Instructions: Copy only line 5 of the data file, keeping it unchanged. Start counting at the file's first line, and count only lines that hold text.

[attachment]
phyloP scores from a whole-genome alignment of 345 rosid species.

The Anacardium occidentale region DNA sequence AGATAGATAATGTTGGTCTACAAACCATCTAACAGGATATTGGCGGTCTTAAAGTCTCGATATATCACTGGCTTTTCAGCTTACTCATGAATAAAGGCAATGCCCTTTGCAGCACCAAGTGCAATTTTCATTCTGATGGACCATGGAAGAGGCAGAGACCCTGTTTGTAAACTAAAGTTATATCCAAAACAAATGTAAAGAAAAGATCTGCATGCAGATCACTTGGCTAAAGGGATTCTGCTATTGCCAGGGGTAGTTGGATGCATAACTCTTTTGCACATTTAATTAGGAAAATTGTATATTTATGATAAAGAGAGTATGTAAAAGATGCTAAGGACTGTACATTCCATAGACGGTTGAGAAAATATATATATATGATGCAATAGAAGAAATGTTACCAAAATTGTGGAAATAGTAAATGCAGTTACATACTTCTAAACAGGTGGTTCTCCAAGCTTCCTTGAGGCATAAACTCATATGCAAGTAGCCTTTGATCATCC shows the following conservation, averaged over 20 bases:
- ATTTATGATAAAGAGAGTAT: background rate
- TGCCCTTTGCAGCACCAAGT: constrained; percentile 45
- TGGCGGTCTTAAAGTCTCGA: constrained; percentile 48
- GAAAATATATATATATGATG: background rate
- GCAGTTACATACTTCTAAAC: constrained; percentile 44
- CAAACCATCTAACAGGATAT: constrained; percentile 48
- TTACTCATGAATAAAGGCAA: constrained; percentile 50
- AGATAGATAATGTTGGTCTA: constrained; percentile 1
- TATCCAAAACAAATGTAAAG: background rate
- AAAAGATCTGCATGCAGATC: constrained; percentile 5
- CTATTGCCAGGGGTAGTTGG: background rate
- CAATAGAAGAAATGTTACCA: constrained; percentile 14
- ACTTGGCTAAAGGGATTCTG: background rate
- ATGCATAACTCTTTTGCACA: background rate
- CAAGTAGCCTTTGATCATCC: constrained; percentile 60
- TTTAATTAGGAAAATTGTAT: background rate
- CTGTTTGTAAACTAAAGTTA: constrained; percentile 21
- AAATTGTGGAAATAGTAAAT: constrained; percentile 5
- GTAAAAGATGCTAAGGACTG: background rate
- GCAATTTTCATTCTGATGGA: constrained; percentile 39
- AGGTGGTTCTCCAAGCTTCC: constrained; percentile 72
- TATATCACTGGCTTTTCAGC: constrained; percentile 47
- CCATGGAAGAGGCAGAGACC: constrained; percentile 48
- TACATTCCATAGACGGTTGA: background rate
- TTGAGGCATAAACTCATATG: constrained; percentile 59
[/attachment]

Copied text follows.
- TGGCGGTCTTAAAGTCTCGA: constrained; percentile 48